• There are two things that make Delhi distinct from a state.
    • One, the excluded items under State list, i.e. item 1 (Public Order) ,2 (Police), and 18 (Land), on which the Delhi Legislative Assembly cannot make laws, are not restricted in states.
    • Two, Parliament has concurrent legislative power over other items in the State list for the territory of Delhi as well.
How are capitals governed in other parts of the world?
  • Given that national capitals house critical infrastructure such as parliament, presidential estates, defence and foreign missions, most governments maintain strategic control over the city’s critical services like land and public order.
  • Washington DC has a municipal corporation whose powers are curtailed by the federal government, which can overturn local laws and even approves the local budget.
  • Canberra (Australia’s Capital) is run by an assembly which doubles up as a local executive but cannot make laws on subjects that include establishment of courts, police services and securities industry.
What is the tussle between Centre & Delhi?
  • The crux of the tussle relates to the extent of powers of the Lt. Governor and the elected Chief Minister of Delhi under Article 239AA.
  • There has also been repeated attempts made by political parties of all hues for granting full statehood for Delhi. However,
  • There are frequent frictions between the elected government in Delhi and the Union government which intervenes through the L-G – especially at times when two opposing political parties are in charge of the two governments.
  • The incessant frictions in the power sharing structure between the Central and state government is not only disruptive, but also slows down the development story of Delhi
  • The Delhi High Court in a judgment delivered on August 4, 2016 held that all proposal for legislation for policy changes of Delhi government must have the prior approval of the Lt. Governor. This was however appealed to Supreme Court.
    • Delhi government had argued that this interpretation of the HC reduces Delhi to a department of the Union of India, effectively nullifying the utility of elected legislative assembly.
  • In 2018, the Supreme Court’s intervention brought some clarity and helped reduce the power tussle.
What was the Supreme Court Judgement?
  • A five-judge Constitution Bench confined itself to the interpretation of Article 239AA, and left individual issues to be decided by regular Benches.
  • In a judgment, the top court said that the L-G is bound by the aid and advice of the elected government in Delhi except for matters pertaining to land, police and public order.

Subsequently Supreme Court gave Judgements on Individual Cases:

  • Jurisdiction of the Anti-Corruption Branch (ACB) of the Delhi government to investigate officers of Central government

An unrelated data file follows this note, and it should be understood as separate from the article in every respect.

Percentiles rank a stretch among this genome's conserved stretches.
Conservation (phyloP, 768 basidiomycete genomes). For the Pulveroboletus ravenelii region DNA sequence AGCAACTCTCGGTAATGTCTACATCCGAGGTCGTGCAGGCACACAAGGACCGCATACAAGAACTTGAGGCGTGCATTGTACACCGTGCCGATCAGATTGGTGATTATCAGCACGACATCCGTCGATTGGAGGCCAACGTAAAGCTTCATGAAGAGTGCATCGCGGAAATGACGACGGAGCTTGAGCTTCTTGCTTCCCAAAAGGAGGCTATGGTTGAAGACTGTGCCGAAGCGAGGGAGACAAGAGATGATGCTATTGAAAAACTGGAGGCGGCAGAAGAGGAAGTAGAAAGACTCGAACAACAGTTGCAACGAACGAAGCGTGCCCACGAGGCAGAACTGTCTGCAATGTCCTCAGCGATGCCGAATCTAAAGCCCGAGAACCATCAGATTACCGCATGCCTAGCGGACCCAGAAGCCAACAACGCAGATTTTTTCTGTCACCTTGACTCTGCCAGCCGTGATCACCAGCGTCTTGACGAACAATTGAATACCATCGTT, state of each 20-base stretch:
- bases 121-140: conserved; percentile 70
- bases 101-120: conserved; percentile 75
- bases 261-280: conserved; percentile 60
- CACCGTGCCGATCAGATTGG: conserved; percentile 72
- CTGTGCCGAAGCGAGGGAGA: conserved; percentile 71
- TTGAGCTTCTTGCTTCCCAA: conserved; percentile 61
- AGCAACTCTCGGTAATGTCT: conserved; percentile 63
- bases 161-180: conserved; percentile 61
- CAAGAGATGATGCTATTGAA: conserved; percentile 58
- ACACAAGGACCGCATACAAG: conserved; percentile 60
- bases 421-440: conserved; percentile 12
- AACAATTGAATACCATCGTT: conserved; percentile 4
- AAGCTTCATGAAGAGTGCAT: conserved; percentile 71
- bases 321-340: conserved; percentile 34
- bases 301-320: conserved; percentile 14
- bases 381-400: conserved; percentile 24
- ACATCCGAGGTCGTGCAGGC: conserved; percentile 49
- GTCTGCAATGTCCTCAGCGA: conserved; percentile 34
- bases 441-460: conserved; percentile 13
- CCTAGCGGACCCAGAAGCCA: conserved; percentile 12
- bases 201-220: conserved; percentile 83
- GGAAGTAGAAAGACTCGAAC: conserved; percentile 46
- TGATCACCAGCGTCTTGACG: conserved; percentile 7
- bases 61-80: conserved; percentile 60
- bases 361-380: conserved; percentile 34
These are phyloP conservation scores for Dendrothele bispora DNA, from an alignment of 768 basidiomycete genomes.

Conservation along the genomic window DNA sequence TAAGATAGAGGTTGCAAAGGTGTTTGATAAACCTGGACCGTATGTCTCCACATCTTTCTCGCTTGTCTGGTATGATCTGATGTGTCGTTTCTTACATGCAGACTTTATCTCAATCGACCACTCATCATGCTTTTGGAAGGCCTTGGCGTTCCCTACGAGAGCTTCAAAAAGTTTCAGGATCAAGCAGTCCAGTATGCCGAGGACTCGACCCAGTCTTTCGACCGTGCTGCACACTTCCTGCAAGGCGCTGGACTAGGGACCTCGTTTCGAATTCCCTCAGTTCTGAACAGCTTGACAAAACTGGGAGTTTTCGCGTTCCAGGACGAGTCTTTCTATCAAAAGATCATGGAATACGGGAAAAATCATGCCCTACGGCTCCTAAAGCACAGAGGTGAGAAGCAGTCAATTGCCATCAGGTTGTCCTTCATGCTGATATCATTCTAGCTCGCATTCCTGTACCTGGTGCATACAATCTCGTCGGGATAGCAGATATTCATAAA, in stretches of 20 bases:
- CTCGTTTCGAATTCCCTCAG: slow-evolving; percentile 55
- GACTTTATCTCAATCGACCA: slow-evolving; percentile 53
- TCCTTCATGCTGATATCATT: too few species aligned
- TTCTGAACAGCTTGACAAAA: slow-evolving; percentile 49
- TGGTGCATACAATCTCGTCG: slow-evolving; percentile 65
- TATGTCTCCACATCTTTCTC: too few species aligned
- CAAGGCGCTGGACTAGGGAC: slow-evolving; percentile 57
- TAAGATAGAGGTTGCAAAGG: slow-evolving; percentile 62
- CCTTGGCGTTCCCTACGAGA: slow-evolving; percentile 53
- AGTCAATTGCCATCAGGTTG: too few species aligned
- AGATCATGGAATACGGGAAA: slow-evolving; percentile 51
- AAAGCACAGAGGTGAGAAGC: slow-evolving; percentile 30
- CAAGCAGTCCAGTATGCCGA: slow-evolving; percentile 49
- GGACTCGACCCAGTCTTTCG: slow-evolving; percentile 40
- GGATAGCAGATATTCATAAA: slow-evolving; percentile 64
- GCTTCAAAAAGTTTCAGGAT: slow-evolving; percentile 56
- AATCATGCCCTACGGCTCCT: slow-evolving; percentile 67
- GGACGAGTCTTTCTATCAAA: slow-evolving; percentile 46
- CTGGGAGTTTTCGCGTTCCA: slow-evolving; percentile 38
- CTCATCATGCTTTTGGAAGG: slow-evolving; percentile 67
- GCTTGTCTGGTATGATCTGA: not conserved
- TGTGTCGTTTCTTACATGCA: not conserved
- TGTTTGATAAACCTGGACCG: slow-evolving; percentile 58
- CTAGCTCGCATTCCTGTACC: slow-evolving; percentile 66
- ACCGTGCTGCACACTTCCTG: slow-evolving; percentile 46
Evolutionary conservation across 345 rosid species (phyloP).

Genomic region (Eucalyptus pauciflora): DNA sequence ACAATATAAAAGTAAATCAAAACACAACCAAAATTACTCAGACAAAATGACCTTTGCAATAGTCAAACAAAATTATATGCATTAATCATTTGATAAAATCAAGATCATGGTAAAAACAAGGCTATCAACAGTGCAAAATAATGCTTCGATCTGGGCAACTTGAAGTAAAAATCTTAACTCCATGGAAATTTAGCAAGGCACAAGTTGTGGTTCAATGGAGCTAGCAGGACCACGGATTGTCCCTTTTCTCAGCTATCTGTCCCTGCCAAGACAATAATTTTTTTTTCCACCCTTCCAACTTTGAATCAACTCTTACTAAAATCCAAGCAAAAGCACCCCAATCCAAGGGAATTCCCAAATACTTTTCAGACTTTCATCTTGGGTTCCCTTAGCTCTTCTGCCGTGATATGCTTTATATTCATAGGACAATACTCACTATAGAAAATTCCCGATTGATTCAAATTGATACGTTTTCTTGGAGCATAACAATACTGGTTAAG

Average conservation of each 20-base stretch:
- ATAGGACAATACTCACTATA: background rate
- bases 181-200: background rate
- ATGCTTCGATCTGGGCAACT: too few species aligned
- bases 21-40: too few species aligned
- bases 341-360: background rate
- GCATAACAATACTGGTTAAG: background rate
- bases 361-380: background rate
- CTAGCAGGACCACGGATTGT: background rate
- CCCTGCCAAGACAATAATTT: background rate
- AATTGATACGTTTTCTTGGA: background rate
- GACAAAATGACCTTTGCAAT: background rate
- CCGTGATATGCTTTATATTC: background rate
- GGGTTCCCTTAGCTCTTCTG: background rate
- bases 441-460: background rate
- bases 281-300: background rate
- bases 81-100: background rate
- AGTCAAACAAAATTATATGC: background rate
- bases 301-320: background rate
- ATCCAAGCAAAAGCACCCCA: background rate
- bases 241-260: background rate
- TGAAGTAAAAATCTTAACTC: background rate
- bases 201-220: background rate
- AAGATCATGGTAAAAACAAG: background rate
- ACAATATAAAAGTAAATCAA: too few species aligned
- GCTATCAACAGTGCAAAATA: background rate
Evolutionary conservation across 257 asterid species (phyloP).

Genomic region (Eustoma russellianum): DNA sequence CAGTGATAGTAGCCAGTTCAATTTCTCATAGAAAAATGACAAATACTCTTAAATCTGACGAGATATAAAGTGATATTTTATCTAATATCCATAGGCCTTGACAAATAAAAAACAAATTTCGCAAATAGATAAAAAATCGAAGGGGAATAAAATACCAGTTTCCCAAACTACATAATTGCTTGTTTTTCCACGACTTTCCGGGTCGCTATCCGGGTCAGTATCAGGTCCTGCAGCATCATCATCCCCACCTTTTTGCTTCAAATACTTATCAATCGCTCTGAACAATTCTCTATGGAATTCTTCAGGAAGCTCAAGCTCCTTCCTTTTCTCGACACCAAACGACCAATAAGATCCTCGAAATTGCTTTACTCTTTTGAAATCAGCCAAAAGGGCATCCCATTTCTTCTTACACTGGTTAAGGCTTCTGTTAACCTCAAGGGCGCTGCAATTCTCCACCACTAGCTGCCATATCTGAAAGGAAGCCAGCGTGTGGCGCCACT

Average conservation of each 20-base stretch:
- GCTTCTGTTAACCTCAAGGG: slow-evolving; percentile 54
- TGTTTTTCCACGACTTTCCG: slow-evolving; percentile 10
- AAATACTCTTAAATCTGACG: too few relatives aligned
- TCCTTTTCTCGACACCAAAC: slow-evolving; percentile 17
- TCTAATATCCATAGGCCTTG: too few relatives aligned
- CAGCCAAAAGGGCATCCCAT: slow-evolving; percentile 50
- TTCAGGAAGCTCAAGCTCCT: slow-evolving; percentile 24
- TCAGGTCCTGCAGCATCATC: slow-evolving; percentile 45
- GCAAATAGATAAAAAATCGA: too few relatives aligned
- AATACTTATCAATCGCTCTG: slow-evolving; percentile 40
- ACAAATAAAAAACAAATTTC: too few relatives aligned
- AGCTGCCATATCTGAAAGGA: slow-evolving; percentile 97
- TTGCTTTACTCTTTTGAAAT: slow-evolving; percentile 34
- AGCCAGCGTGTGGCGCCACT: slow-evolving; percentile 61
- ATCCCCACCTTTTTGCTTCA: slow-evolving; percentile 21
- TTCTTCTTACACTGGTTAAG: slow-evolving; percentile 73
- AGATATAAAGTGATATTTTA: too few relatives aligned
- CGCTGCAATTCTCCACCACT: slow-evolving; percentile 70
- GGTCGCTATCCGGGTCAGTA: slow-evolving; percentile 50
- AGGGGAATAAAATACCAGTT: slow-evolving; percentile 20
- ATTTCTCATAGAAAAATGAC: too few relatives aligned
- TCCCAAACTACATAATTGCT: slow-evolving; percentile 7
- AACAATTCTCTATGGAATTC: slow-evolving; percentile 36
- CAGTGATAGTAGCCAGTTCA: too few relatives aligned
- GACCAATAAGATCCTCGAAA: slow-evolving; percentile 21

• The Supreme Court has stated that the anti-corruption bureau is under the exclusive authority of the lieutenant governor and Delhi government has no power in this regard.
    • SC also said that ACB is not empowered to investigate the offenses of Central Government employees under the Prevention of Corruption Act. Admittedly, this investigation is carried out by the CBI. Therefore, it leads to a conflict of jurisdiction as well.
  • Power to set up Commission of Inquiry
    • SC has held that the Delhi state government has no power to set up an inquiry commission to probe corruption cases.
  • Control of Services in National Capital
    • In Feb 2019, the Two-Judge bench differed on the issue of control of services in the national capital.
    • Justice Sikri said that to facilitate smooth governance in Delhi, transfer, and posting of secretaries and Head of Departments can be done by Lieutenant Governor (LG) while in case of officer of Delhi, Andaman and Nicobar Islands Civil Service (DANICS) and Delhi, Andaman and Nicobar Islands Police Service (DANIPS), the files need to be sent from the council of ministers to the LG.
    • Justice Bhushan, however, differed with the opinion expressed by Justice Sikri and said that under the law, the Delhi government has no power to exercise control over services.
    • After the difference of opinion on the issue of control of services, the bench decided that the matter needs to be referred to a larger bench.
What is the current dispute between Delhi government & Centre?
  • The first arises from a reference made by a two-judge Bench in 2019 over who will have control over the administrative services
  • The Bench also has before it the Delhi government’s petition challenging the constitutional validity of the Government of National Capital Territory of Delhi (Amendment) Act 2021.
    • The act provided that the term “government” referred to in any law made by the Legislative Assembly of Delhi will imply the Lieutenant Governor (L-G).
    • While the AAP (ruling party of Delhi government) asserts that the new Bill of the central government essentially overturns the Supreme Court judgment, the BJP (ruling party of Centre) claims it is aimed at bringing more clarity in Delhi’s administration.

More details on the act & opposition by Delhi government is given below

What is the way forward?
  • Having a powerful local government in a national capital is not incompatible with the national interest. It is a question of political culture.
  • In Washington DC and Australian Capital Territory of Canberra, sub-national powers are indeed curtailed. But there are clear structures in place.
  • What Delhi needs is more clarity (here comes the significance of the Judiciary).
  • Its chief minister is a visible leader. It comes down to whether the national government and political parties have the maturity to be comfortable with federalism generally, and with strong local leadership in the national capital, in particular.

Mains Practice Question – The institution of Police plays an important role in the robust functioning of Democracy. However, it suffers from inefficiency and ineffectiveness. Analyzing the reasons for it, suggest measures to improve policing in India.

Note: Write answers to this question in the comment section